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A Certificate of Good Standing (CGS) is used to verify that a company is correctly incorporated in the UK, and has met all of its filing obligations under the Companies Acts. The CGS cannot be issued if actions are pending to remove the company from Companies House register.
The Certificate contains the following information:
- The company name and registration number.
- The date the company was incorporated.
- Verification that the company has met all its statutory filing obligations.
- A statement that the company has been in continuous existence since its incorporation.
- A statement that no action is being taken by Companies House to remove the company from the Register.
- A statement that, as far as the Registrar of Companies is aware, the company is not in liquidation or subject to and that there has been no appointment of a receiver or manager of the company or its assets.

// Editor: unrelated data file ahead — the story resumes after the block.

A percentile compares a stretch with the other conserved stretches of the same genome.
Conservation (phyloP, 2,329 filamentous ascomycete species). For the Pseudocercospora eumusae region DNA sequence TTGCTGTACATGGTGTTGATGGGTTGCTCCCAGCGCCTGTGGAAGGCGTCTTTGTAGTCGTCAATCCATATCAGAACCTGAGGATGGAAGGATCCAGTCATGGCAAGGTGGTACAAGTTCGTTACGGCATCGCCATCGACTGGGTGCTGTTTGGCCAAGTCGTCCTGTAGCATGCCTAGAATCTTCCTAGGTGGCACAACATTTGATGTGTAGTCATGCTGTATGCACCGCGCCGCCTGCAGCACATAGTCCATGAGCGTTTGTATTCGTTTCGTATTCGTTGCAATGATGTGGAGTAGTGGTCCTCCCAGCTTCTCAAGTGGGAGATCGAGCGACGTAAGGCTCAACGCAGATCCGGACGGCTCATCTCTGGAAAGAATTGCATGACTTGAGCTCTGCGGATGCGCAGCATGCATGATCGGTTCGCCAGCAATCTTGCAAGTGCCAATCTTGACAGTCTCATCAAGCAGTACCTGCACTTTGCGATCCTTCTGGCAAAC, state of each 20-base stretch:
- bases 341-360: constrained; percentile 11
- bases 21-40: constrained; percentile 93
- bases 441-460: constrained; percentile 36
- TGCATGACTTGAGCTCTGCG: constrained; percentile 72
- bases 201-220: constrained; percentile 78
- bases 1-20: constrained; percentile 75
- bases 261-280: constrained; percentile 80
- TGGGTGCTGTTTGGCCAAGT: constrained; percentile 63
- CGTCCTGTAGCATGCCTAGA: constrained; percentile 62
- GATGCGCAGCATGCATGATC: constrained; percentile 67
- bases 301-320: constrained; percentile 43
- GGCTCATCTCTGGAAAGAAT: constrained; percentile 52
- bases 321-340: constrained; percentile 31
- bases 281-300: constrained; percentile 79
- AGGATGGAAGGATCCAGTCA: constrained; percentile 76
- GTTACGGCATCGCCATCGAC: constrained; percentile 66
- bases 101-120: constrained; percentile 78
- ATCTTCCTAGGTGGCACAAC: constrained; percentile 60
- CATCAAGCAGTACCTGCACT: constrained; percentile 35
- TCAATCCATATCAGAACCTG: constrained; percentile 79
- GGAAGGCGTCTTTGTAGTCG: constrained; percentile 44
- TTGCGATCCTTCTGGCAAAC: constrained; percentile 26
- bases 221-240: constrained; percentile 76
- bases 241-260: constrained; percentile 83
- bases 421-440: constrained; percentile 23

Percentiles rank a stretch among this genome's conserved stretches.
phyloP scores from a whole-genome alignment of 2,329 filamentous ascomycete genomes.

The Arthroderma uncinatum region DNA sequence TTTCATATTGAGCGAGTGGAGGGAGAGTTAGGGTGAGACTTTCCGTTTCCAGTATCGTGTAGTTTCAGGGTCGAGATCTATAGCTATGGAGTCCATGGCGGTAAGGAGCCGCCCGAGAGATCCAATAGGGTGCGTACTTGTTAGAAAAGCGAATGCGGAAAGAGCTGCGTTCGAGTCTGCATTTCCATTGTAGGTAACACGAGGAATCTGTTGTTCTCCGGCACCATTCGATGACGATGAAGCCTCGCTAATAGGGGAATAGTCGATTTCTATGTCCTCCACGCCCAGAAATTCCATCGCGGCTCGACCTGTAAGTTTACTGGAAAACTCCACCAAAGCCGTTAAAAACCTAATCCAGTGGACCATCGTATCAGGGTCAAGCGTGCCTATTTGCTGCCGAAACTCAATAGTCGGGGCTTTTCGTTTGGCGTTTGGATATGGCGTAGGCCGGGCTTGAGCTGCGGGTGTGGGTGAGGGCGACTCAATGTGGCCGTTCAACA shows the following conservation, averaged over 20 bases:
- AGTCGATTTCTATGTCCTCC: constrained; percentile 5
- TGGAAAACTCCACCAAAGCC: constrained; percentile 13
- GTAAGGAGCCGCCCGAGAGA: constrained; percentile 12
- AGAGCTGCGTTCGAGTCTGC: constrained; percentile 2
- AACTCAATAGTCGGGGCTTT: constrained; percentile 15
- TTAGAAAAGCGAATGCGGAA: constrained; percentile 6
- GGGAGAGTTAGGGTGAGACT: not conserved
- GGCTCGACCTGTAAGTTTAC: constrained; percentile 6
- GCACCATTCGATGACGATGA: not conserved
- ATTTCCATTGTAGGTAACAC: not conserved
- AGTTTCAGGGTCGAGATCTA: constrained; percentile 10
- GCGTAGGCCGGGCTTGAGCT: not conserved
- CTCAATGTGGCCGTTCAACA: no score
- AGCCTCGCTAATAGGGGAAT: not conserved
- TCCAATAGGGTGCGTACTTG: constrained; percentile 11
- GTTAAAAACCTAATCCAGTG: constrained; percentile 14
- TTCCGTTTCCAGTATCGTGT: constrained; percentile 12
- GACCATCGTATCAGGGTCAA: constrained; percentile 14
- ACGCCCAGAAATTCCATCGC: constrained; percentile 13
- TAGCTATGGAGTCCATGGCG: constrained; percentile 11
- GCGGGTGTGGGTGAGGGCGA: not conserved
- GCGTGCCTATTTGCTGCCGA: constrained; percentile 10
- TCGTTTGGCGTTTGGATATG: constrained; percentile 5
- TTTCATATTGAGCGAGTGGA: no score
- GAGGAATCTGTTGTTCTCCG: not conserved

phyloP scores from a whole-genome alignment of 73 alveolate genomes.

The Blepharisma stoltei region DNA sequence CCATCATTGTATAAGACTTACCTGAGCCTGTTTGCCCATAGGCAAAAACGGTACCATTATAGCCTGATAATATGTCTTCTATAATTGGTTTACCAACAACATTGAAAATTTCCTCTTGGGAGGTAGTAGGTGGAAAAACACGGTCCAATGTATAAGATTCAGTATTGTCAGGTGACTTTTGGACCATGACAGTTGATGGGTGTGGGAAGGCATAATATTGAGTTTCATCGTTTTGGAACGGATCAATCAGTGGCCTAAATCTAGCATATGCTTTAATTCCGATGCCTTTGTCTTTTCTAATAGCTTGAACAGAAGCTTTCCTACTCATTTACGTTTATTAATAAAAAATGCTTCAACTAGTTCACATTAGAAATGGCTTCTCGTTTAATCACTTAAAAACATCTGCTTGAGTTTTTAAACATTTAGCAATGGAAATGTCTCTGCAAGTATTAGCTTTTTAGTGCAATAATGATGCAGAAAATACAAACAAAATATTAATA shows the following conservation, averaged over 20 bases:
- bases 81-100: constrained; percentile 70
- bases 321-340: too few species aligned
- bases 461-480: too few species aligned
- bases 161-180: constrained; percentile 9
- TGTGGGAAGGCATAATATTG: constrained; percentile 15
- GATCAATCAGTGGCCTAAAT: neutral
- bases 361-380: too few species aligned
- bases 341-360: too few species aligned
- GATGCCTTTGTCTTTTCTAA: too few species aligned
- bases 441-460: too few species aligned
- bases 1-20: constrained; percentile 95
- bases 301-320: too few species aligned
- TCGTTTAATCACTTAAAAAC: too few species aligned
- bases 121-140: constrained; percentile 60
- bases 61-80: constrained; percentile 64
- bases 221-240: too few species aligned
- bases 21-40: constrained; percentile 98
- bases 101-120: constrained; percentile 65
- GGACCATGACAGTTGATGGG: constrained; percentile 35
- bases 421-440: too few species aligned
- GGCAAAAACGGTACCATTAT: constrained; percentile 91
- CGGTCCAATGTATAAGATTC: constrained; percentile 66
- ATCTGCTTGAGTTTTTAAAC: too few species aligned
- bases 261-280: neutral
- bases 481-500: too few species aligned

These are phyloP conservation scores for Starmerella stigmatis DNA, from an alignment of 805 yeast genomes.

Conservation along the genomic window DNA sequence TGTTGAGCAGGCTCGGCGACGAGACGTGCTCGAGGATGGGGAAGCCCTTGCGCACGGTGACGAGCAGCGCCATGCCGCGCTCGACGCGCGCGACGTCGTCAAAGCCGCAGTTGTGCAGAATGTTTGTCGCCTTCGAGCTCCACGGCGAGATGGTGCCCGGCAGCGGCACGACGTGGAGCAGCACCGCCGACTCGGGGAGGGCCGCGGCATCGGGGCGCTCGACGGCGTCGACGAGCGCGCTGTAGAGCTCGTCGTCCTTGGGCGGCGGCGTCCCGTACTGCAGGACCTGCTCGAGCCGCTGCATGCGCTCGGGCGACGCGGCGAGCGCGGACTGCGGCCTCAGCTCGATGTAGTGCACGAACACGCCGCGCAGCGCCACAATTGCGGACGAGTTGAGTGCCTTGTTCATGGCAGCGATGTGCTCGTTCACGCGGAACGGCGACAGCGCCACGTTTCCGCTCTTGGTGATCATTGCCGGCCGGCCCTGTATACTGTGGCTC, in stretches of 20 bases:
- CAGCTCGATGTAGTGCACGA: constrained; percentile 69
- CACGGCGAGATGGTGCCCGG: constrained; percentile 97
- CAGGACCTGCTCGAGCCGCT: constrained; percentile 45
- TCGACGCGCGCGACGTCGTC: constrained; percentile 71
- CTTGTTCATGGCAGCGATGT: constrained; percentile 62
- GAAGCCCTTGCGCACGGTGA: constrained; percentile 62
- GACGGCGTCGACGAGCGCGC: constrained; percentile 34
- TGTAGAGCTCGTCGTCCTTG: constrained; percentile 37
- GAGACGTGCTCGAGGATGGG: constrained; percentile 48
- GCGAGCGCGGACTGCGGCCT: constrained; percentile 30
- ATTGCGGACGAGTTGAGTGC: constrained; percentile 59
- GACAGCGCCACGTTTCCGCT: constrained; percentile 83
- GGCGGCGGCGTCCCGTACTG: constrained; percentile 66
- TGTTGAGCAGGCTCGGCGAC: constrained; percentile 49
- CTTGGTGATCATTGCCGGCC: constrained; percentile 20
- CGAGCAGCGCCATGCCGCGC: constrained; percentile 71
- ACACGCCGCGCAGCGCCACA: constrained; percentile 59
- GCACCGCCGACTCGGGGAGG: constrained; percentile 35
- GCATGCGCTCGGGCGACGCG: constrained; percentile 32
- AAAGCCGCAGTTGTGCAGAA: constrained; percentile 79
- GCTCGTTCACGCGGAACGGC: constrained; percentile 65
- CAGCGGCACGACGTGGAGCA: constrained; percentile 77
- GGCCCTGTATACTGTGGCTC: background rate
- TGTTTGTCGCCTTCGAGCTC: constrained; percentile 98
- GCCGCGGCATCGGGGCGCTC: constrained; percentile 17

The CGS can also include the following information:
- Names of the Directors.
- Company secretary name.
- Registered Office address.
- Company objects (if relevant-must companies do not provide an objects clause).
CGSs are often required when a UK company is operating outside the UK. UK companies are so inexpensive and easy for non-UK residents to set up, that many of them do operate outside the UK, and the demand for CGSs is high. CGS will often be requested by.
- Overseas lenders.
- Overseas banks.
- Overseas partners and investors.
- Overseas government and municipal agencies.
CGS can be issued for companies limited by shares (LTD), companies limited by guarantee (LBG) and limited liability partnerships (LLP).
Certificate of Incumbency
Non-UK resident clients sometimes request a Certificate of Incumbency. However, no such document exists in the UK. It is, of course, possible to create such a document and have it notarised. Still, it will not be authorised by a government agency and will not have the same legal standing as a CGS.